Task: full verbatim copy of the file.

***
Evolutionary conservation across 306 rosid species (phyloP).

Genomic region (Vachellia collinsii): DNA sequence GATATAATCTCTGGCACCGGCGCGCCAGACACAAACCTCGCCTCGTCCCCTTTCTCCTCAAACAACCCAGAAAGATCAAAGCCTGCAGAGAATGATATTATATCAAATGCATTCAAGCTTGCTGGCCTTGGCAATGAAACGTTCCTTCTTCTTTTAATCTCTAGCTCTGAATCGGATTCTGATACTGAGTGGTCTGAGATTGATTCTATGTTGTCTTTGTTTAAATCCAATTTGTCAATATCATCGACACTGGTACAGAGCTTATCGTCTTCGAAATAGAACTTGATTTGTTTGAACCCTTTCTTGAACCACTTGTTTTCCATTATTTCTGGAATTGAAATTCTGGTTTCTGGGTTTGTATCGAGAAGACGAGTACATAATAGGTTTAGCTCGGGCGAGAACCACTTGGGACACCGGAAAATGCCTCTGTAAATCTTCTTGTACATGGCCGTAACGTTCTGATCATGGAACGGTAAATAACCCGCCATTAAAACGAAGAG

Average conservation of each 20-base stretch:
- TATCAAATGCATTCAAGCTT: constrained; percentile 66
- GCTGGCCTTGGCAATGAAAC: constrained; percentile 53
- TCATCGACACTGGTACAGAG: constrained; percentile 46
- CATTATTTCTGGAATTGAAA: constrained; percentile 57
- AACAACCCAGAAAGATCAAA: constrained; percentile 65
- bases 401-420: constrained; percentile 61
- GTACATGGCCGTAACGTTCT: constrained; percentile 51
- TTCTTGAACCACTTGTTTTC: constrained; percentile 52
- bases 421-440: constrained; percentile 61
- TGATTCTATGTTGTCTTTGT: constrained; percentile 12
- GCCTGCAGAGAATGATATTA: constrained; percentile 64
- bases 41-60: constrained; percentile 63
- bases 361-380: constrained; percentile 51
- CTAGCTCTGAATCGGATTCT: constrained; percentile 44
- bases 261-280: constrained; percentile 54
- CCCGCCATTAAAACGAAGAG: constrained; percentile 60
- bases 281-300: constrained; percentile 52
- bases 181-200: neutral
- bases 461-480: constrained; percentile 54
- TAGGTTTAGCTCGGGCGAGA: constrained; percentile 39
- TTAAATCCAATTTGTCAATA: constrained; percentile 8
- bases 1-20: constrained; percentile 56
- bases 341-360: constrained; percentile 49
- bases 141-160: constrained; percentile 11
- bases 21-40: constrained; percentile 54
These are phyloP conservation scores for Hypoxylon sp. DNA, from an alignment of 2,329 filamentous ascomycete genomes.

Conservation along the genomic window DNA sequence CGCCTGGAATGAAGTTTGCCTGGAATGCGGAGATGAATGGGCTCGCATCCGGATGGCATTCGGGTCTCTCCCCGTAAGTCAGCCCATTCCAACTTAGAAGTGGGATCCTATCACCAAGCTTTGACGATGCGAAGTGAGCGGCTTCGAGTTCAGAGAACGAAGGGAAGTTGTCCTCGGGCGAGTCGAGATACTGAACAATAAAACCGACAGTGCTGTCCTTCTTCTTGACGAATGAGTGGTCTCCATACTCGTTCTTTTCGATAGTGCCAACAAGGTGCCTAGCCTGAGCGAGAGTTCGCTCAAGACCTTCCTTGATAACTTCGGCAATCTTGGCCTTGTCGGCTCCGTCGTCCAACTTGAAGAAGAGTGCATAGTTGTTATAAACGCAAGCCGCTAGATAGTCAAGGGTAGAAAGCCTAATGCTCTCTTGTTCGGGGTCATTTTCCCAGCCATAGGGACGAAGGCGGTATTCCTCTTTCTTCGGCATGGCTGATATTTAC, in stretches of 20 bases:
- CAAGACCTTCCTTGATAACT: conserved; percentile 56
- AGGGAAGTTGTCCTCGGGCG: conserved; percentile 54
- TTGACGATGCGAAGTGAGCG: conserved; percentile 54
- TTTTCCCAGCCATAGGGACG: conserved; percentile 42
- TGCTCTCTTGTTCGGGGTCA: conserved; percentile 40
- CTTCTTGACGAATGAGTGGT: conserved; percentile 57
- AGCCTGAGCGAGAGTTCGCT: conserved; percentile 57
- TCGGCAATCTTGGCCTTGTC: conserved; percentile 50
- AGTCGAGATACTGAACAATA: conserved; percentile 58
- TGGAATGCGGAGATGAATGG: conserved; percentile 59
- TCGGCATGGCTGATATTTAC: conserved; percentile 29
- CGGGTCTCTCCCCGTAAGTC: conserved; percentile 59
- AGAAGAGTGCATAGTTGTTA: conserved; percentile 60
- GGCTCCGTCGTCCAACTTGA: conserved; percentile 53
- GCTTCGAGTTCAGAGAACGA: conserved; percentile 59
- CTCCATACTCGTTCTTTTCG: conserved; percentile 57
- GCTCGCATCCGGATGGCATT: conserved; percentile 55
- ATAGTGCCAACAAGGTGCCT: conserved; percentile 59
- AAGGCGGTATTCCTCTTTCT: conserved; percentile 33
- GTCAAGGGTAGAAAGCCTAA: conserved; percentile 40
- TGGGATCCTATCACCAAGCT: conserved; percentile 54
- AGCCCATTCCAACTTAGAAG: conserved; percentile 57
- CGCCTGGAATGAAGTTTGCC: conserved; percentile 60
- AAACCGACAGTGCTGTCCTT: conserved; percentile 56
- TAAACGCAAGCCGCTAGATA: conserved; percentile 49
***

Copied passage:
Evolutionary conservation across 306 rosid species (phyloP).

Genomic region (Vachellia collinsii): DNA sequence GATATAATCTCTGGCACCGGCGCGCCAGACACAAACCTCGCCTCGTCCCCTTTCTCCTCAAACAACCCAGAAAGATCAAAGCCTGCAGAGAATGATATTATATCAAATGCATTCAAGCTTGCTGGCCTTGGCAATGAAACGTTCCTTCTTCTTTTAATCTCTAGCTCTGAATCGGATTCTGATACTGAGTGGTCTGAGATTGATTCTATGTTGTCTTTGTTTAAATCCAATTTGTCAATATCATCGACACTGGTACAGAGCTTATCGTCTTCGAAATAGAACTTGATTTGTTTGAACCCTTTCTTGAACCACTTGTTTTCCATTATTTCTGGAATTGAAATTCTGGTTTCTGGGTTTGTATCGAGAAGACGAGTACATAATAGGTTTAGCTCGGGCGAGAACCACTTGGGACACCGGAAAATGCCTCTGTAAATCTTCTTGTACATGGCCGTAACGTTCTGATCATGGAACGGTAAATAACCCGCCATTAAAACGAAGAG

Average conservation of each 20-base stretch:
- TATCAAATGCATTCAAGCTT: constrained; percentile 66
- GCTGGCCTTGGCAATGAAAC: constrained; percentile 53
- TCATCGACACTGGTACAGAG: constrained; percentile 46
- CATTATTTCTGGAATTGAAA: constrained; percentile 57
- AACAACCCAGAAAGATCAAA: constrained; percentile 65
- bases 401-420: constrained; percentile 61
- GTACATGGCCGTAACGTTCT: constrained; percentile 51
- TTCTTGAACCACTTGTTTTC: constrained; percentile 52
- bases 421-440: constrained; percentile 61
- TGATTCTATGTTGTCTTTGT: constrained; percentile 12
- GCCTGCAGAGAATGATATTA: constrained; percentile 64
- bases 41-60: constrained; percentile 63
- bases 361-380: constrained; percentile 51
- CTAGCTCTGAATCGGATTCT: constrained; percentile 44
- bases 261-280: constrained; percentile 54
- CCCGCCATTAAAACGAAGAG: constrained; percentile 60
- bases 281-300: constrained; percentile 52
- bases 181-200: neutral
- bases 461-480: constrained; percentile 54
- TAGGTTTAGCTCGGGCGAGA: constrained; percentile 39
- TTAAATCCAATTTGTCAATA: constrained; percentile 8
- bases 1-20: constrained; percentile 56
- bases 341-360: constrained; percentile 49
- bases 141-160: constrained; percentile 11
- bases 21-40: constrained; percentile 54
These are phyloP conservation scores for Hypoxylon sp. DNA, from an alignment of 2,329 filamentous ascomycete genomes.

Conservation along the genomic window DNA sequence CGCCTGGAATGAAGTTTGCCTGGAATGCGGAGATGAATGGGCTCGCATCCGGATGGCATTCGGGTCTCTCCCCGTAAGTCAGCCCATTCCAACTTAGAAGTGGGATCCTATCACCAAGCTTTGACGATGCGAAGTGAGCGGCTTCGAGTTCAGAGAACGAAGGGAAGTTGTCCTCGGGCGAGTCGAGATACTGAACAATAAAACCGACAGTGCTGTCCTTCTTCTTGACGAATGAGTGGTCTCCATACTCGTTCTTTTCGATAGTGCCAACAAGGTGCCTAGCCTGAGCGAGAGTTCGCTCAAGACCTTCCTTGATAACTTCGGCAATCTTGGCCTTGTCGGCTCCGTCGTCCAACTTGAAGAAGAGTGCATAGTTGTTATAAACGCAAGCCGCTAGATAGTCAAGGGTAGAAAGCCTAATGCTCTCTTGTTCGGGGTCATTTTCCCAGCCATAGGGACGAAGGCGGTATTCCTCTTTCTTCGGCATGGCTGATATTTAC, in stretches of 20 bases:
- CAAGACCTTCCTTGATAACT: conserved; percentile 56
- AGGGAAGTTGTCCTCGGGCG: conserved; percentile 54
- TTGACGATGCGAAGTGAGCG: conserved; percentile 54
- TTTTCCCAGCCATAGGGACG: conserved; percentile 42
- TGCTCTCTTGTTCGGGGTCA: conserved; percentile 40
- CTTCTTGACGAATGAGTGGT: conserved; percentile 57
- AGCCTGAGCGAGAGTTCGCT: conserved; percentile 57
- TCGGCAATCTTGGCCTTGTC: conserved; percentile 50
- AGTCGAGATACTGAACAATA: conserved; percentile 58
- TGGAATGCGGAGATGAATGG: conserved; percentile 59
- TCGGCATGGCTGATATTTAC: conserved; percentile 29
- CGGGTCTCTCCCCGTAAGTC: conserved; percentile 59
- AGAAGAGTGCATAGTTGTTA: conserved; percentile 60
- GGCTCCGTCGTCCAACTTGA: conserved; percentile 53
- GCTTCGAGTTCAGAGAACGA: conserved; percentile 59
- CTCCATACTCGTTCTTTTCG: conserved; percentile 57
- GCTCGCATCCGGATGGCATT: conserved; percentile 55
- ATAGTGCCAACAAGGTGCCT: conserved; percentile 59
- AAGGCGGTATTCCTCTTTCT: conserved; percentile 33
- GTCAAGGGTAGAAAGCCTAA: conserved; percentile 40
- TGGGATCCTATCACCAAGCT: conserved; percentile 54
- AGCCCATTCCAACTTAGAAG: conserved; percentile 57
- CGCCTGGAATGAAGTTTGCC: conserved; percentile 60
- AAACCGACAGTGCTGTCCTT: conserved; percentile 56
- TAAACGCAAGCCGCTAGATA: conserved; percentile 49